In the case of some costs, there are further conditions stipulated by the Czech Income Tax Act limiting their deductibility; for example, some costs are deductible only when paid by the end of the relevant tax period (e.g. contractual penalties). Some other costs are tax deductible only up to the related revenues (e.g. assignment of receivables).

All costs considered in the relevant tax period as tax-deductible should be supported by accounting documentation proving their relation to the relevant tax period as well as providing information about the goods/services for which the costs were incurred.

Deductible items include:

  • tax depreciation of tangible assets
  • tax depreciation of intangible assets
  • accumulated tax losses carried forward from previous years
  • charitable donations
  • expenditure on research and development


Research and development cost allowance

Up to 100% of specific R&D expenses (or costs) incurred in a given tax year may be deducted from the tax base as a special tax allowance. These costs are deducted twice for tax purposes: once as a normal tax-deductible cost and then again as a special tax allowance. An additional 10% may be applied as an allowance from the difference by which the current year qualifying costs exceed those of the prior period. The following costs can be included in the tax allowance:

  • Direct costs (e.g. personnel costs of research and development engineers, consumed material, etc.)
  • Tax depreciation of fixed assets used for R&D activities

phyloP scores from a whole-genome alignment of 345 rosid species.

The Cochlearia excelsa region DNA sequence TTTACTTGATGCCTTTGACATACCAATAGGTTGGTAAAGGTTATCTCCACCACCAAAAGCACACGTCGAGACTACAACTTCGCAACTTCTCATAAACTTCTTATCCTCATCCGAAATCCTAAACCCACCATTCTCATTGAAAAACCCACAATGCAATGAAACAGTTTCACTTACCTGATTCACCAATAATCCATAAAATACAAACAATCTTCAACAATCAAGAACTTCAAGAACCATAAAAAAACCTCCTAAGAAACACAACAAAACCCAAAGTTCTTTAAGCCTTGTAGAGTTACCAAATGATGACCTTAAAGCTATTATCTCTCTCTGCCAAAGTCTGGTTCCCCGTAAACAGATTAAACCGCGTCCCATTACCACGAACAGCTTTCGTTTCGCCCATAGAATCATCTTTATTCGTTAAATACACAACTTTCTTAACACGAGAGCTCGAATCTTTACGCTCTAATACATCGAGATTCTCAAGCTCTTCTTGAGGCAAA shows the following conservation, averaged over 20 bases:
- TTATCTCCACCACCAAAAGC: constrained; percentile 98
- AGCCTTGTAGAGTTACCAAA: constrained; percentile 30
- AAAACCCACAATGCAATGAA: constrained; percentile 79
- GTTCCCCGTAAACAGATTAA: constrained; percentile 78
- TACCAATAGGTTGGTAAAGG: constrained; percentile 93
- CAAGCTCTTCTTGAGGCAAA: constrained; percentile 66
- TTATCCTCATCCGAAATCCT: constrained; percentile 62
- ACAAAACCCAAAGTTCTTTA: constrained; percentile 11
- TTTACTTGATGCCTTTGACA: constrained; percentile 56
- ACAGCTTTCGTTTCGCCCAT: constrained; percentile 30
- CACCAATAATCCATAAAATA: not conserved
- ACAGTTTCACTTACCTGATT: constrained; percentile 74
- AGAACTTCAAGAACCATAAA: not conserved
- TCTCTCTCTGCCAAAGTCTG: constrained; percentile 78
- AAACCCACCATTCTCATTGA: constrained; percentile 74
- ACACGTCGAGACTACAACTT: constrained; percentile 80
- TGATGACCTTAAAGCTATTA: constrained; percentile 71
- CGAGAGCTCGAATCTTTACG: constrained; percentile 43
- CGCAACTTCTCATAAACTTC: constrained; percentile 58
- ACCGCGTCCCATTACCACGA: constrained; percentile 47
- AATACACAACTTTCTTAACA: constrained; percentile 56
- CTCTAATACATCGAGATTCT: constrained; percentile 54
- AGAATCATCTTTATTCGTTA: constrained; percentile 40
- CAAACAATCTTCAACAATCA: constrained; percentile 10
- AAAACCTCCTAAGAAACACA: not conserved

• Other operating costs directly related to realisation of R&D activities (telecommunications fees, electricity, water, gas, etc.)

Eligible costs must be incurred in the course of generating, assuring and maintaining the taxable income (i.e. tax-deductible costs), and must be recorded separately from the taxpayer’s other costs. This allowance does not apply to the costs of purchased services and intangible results of research and development acquired from other entities (e.g. licenses), except for services purchased from listed R&D institutions. The costs supported from public sources cannot also be deemed eligible for this tax allowance.

The non-utilised allowance (e.g., due to tax loss in current year) can be carried forward for three subsequent years.

The taxpayer can apply the local competent Tax Office for a binding ruling in respect of research and development costs in the event that the taxpayer is not sure if particular research and development costs can be regarded as costs eligible for the allowance.


Accumulated tax losses carried forward from previous years

Losses incurred in the tax period can be carried forward for five subsequent tax periods and it is up to the taxpayer when such losses are actually utilised against taxable profits within this five-year period. Companies that have received investment incentives in the form of tax relief must utilize all previous losses against declared profits before they may claim the tax relief.

Last update: February 2016 Fact Sheet No.14 – Corporate Tax and Depreciation


There are additional restrictions for utilisation of accumulated tax losses if the company’s ownership structure changes by more than 25% or the company is merged or subject to another type of restructuring. In such case, the “same business” test applies which compares the activities causing the tax loss before the change of control or the merger and the activities generating the tax profit (which should be reduced by the tax losses) after the change of control or the merger. In case of doubts, the taxpayer may apply the Tax Office for a binding ruling whether the tax loss may be utilised in given year.